Our order of Worship


Public worship is the most important activity in the Christian life.

In public worship, God meets with his people through Word and sacraments. He feeds our souls, strengthens faith, and equips us for service and mission. Here, we are presented with an opportunity to respond as Christ’s Body with prayer, confession, and song. It’s a miraculous conversation!

When looking for a church, we know it’s natural to begin with the question, “how do I prefer to worship God?” Yet the Bible commands us to “offer to God acceptable worship, with reverence and awe, for our God is a consuming fire” (Heb 12.28-29). Therefore, it seems better to ask, “how does the Lord want to be worshiped?” Without doubt, the best source—and that which we consult when crafting services—is God’s Word.

Since we don’t track the latest trends in worship, you might not find our worship as familiar or immediately satisfying as other churches. Yet we encourage you to stick around long enough to appreciate a way rooted in over 2000 years of wisdom, truth, beauty, and goodness. You will come to experience songs and speech infused with gospel substance. You will not only hear, but come to participate in a corporate encounter with the divine Savior, and one that intentionally re-orients us for mission.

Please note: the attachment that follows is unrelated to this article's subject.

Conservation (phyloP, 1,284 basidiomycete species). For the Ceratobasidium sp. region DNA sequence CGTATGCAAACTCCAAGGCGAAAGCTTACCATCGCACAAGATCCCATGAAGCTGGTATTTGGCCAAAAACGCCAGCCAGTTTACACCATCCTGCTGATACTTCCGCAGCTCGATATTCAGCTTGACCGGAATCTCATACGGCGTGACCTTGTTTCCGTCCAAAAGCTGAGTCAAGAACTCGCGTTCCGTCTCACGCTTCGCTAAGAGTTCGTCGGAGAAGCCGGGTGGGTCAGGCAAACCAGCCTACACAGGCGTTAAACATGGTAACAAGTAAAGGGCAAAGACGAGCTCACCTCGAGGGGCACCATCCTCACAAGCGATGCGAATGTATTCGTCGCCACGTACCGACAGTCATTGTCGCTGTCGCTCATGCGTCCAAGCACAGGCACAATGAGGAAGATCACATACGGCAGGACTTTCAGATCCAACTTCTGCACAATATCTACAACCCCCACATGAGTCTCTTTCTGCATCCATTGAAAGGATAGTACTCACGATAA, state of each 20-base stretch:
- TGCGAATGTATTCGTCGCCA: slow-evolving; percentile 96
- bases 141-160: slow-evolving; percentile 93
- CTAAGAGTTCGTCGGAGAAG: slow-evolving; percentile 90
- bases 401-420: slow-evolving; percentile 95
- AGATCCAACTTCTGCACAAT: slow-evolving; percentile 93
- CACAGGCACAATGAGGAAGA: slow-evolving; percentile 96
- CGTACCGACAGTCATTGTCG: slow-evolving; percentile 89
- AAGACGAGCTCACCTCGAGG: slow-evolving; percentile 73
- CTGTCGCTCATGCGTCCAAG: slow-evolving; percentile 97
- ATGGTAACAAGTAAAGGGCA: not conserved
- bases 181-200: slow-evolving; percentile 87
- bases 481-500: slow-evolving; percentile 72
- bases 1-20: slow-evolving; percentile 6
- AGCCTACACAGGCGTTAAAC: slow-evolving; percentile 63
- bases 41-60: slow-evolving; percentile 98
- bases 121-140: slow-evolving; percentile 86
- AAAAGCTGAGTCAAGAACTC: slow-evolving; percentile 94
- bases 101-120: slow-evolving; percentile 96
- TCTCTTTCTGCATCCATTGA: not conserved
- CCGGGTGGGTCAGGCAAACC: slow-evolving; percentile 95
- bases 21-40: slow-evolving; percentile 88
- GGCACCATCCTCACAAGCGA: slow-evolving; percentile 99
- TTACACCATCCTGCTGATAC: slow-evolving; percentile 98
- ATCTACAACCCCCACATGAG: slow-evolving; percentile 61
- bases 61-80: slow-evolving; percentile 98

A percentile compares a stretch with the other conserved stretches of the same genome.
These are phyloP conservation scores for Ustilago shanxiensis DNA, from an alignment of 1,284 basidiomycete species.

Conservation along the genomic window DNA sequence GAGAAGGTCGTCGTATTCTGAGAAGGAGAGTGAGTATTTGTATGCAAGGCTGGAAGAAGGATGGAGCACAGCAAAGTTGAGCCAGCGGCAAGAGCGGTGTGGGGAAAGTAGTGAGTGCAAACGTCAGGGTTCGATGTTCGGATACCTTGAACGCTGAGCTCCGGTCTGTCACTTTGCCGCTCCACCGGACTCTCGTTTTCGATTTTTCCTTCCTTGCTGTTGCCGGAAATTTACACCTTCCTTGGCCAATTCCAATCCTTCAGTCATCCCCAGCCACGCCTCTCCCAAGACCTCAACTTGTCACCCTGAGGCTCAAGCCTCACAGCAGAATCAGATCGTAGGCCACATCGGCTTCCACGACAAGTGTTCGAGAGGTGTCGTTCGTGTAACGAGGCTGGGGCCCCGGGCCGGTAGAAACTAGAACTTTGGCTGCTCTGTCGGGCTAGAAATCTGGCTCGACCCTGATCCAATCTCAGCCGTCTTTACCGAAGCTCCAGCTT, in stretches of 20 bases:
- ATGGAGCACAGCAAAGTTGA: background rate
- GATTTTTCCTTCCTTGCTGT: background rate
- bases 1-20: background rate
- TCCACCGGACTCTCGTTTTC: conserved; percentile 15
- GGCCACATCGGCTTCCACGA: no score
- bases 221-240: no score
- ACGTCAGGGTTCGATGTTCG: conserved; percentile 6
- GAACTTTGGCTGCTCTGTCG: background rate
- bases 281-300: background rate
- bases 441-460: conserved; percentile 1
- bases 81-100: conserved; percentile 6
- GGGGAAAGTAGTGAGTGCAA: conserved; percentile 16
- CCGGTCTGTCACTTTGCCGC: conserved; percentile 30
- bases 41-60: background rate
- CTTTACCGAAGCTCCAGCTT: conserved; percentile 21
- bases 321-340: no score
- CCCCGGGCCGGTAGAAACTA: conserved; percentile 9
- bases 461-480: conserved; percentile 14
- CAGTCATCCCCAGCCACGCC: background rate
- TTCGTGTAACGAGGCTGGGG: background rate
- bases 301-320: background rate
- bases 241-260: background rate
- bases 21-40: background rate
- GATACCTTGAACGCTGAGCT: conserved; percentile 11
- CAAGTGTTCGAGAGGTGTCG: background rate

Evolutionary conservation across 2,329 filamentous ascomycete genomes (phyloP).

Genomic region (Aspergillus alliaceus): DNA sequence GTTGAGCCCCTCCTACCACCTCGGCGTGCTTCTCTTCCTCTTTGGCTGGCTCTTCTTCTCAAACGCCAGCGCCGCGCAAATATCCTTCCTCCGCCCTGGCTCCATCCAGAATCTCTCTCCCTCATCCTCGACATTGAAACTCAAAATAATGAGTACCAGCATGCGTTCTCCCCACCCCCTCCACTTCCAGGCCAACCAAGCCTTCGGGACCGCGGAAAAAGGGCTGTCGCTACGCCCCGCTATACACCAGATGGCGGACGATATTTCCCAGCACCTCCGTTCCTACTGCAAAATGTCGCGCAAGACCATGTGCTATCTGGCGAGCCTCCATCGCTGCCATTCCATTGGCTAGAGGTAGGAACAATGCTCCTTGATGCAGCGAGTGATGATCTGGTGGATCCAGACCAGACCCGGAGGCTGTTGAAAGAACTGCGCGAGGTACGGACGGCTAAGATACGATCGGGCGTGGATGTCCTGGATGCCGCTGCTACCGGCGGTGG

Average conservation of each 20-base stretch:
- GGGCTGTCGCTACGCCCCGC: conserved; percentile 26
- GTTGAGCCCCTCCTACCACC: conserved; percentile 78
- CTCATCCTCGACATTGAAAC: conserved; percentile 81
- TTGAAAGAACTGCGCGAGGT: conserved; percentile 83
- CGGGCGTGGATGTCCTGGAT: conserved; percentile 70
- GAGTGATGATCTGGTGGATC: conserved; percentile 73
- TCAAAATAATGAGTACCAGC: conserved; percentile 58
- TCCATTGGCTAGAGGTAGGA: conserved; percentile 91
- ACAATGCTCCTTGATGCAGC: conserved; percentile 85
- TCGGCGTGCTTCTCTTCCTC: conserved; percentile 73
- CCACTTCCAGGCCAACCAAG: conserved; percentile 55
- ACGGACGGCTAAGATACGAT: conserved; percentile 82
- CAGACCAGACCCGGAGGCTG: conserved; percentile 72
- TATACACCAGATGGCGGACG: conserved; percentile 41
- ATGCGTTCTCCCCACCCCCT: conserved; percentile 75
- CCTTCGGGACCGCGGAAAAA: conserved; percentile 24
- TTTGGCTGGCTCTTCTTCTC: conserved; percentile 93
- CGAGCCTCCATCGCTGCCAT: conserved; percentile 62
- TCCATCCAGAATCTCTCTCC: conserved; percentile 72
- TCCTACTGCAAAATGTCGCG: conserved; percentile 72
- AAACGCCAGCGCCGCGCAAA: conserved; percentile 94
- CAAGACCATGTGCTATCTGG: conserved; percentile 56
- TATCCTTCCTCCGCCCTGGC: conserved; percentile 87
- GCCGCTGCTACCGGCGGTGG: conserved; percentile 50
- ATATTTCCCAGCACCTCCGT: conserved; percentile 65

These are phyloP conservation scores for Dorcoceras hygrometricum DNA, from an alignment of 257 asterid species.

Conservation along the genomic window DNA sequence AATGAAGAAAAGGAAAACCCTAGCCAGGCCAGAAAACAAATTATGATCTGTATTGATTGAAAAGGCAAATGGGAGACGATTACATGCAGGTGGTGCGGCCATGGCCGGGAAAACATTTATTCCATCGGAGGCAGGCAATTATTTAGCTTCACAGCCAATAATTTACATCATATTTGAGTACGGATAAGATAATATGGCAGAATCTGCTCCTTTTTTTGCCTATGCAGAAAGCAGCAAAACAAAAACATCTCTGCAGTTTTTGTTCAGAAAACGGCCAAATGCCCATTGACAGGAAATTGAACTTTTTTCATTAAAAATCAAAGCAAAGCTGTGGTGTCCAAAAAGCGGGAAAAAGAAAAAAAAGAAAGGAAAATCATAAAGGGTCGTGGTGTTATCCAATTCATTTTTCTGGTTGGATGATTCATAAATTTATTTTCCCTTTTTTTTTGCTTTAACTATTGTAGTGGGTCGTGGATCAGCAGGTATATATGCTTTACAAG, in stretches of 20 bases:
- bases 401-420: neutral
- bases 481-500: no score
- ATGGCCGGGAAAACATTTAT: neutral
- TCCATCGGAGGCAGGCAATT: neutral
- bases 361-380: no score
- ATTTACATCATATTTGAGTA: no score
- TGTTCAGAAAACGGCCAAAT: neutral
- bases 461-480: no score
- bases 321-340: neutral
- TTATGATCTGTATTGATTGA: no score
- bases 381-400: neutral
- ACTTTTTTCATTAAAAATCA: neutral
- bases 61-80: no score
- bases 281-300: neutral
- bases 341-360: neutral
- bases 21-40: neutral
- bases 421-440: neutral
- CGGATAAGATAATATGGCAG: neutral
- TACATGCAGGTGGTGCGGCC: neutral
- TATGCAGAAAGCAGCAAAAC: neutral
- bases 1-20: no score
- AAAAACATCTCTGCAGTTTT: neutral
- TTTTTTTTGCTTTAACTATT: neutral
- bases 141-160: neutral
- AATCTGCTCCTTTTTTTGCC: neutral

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What is liturgy?

The word “liturgy” simply refers to the parts of public worship services, both in terms of content and order. Thus, every church has some form of liturgy. The liturgy you experience at Phoenix URC has historical precedent: each part can be found in the liturgies from the historic Christian church, especially those of the early church fathers and sixteenth-century Reformation.

More importantly, our liturgy conforms to God’s Word, and is carefully designed to lead us in a dialog with our Creator and Redeemer. God speaks to his people through his Word and sacraments, and we respond in our prayer, confession, and singing. 

Every week, God enters into this public dialog with his people to renew his covenant of grace with us and call us back to our commission. Below is a brief explanation of each part of our liturgy.

Parts* of Worship at Phoenix URC

*Not all parts occur in every service.


Call to Worship
God’s Greeting
Song of Praise
Reading of the Law
Confession of Sin
Declaration of Pardon
Confession of Faith
Pastoral Prayer
Song of Preparation
Prayer for Illumination
Scripture Reading
Lord’s Supper
Song of Response